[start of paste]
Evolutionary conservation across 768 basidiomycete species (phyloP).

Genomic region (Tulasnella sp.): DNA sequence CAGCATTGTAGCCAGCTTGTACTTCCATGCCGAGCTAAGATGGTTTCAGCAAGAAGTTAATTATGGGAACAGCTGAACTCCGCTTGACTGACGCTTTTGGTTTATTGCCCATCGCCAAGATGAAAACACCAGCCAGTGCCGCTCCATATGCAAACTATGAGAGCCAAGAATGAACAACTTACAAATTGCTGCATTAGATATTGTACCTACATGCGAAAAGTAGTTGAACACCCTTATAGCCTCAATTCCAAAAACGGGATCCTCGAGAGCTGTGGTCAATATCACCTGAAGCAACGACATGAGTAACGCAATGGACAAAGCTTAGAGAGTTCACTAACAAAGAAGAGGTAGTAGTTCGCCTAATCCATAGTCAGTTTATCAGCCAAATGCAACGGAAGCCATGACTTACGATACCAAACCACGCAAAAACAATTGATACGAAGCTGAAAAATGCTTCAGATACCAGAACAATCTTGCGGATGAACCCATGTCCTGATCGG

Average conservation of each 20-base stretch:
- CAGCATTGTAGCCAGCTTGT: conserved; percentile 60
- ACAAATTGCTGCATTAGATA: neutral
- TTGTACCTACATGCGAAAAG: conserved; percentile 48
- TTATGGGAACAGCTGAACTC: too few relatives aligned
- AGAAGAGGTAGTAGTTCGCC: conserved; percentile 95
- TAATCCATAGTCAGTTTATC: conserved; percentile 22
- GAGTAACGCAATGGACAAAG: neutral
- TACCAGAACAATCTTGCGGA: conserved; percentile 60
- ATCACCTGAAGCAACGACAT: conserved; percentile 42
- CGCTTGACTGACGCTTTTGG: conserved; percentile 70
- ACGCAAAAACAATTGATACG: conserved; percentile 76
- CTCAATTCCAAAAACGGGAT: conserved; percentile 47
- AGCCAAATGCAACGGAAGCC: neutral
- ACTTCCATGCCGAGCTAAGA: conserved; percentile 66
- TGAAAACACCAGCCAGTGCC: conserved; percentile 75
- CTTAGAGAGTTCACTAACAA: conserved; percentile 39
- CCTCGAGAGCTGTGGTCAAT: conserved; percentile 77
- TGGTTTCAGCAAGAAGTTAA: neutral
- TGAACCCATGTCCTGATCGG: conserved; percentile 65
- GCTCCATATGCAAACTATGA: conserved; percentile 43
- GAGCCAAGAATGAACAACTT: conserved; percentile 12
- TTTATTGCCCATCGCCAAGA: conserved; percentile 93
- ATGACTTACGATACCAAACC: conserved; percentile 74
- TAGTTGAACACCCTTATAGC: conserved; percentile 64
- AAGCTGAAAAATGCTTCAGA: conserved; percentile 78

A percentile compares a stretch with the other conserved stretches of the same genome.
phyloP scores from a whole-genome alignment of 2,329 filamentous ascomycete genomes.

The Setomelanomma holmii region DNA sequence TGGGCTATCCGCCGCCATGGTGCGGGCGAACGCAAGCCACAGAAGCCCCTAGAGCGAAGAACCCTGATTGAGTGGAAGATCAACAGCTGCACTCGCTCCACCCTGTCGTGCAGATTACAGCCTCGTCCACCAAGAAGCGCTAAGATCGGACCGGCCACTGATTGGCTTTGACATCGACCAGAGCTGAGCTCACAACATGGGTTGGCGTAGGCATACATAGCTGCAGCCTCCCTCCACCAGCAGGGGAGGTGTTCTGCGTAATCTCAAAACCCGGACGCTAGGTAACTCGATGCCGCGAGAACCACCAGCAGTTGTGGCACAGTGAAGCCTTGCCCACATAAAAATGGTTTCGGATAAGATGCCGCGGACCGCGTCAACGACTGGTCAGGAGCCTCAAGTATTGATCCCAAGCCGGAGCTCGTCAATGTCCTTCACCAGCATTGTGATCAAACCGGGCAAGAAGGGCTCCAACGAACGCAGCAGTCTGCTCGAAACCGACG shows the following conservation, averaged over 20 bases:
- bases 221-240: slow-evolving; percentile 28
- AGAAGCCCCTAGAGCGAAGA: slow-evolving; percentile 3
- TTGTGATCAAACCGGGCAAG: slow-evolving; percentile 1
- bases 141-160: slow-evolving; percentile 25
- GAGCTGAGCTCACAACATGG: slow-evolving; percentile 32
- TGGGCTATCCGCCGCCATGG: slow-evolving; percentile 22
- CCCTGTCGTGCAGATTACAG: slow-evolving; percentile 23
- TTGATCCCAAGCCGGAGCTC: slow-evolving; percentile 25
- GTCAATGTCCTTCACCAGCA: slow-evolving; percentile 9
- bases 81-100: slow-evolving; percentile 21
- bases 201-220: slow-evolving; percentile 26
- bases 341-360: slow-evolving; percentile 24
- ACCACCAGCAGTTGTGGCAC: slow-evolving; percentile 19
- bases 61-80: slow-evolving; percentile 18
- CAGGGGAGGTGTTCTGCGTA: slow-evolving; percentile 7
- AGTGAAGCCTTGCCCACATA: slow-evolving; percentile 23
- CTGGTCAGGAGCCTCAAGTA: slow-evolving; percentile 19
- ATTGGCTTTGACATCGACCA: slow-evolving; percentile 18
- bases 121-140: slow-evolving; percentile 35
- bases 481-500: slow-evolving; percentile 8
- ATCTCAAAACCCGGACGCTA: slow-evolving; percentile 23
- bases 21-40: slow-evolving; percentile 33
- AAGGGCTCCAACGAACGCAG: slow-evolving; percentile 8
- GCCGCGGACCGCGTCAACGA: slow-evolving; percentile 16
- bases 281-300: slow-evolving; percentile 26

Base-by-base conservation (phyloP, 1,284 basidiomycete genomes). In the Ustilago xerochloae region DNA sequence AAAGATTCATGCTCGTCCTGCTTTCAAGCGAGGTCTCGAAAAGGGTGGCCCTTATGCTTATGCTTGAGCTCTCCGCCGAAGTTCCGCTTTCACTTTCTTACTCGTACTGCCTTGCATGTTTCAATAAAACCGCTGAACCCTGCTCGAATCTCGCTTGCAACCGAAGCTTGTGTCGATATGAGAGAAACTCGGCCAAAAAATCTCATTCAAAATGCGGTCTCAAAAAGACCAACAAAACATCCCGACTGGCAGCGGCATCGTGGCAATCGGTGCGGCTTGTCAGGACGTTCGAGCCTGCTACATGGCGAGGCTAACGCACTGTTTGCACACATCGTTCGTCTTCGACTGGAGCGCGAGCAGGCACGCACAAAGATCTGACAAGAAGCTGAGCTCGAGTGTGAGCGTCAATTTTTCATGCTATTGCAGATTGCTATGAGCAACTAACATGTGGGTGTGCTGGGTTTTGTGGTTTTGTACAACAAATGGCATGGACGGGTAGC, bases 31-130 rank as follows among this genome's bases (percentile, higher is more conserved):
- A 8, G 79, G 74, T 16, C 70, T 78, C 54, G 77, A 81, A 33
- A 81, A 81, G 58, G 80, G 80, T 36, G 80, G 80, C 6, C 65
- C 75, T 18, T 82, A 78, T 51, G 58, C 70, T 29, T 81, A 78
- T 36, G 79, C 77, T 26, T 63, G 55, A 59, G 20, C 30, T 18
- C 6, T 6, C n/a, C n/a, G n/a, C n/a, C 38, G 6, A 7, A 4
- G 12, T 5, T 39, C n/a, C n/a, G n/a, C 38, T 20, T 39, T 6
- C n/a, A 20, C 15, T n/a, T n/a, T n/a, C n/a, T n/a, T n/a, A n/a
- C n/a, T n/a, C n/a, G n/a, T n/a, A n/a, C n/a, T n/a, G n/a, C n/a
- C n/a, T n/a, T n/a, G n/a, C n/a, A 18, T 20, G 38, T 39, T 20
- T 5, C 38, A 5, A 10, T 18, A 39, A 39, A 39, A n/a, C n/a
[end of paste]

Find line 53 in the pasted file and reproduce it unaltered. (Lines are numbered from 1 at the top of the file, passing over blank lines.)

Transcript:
- bases 21-40: slow-evolving; percentile 33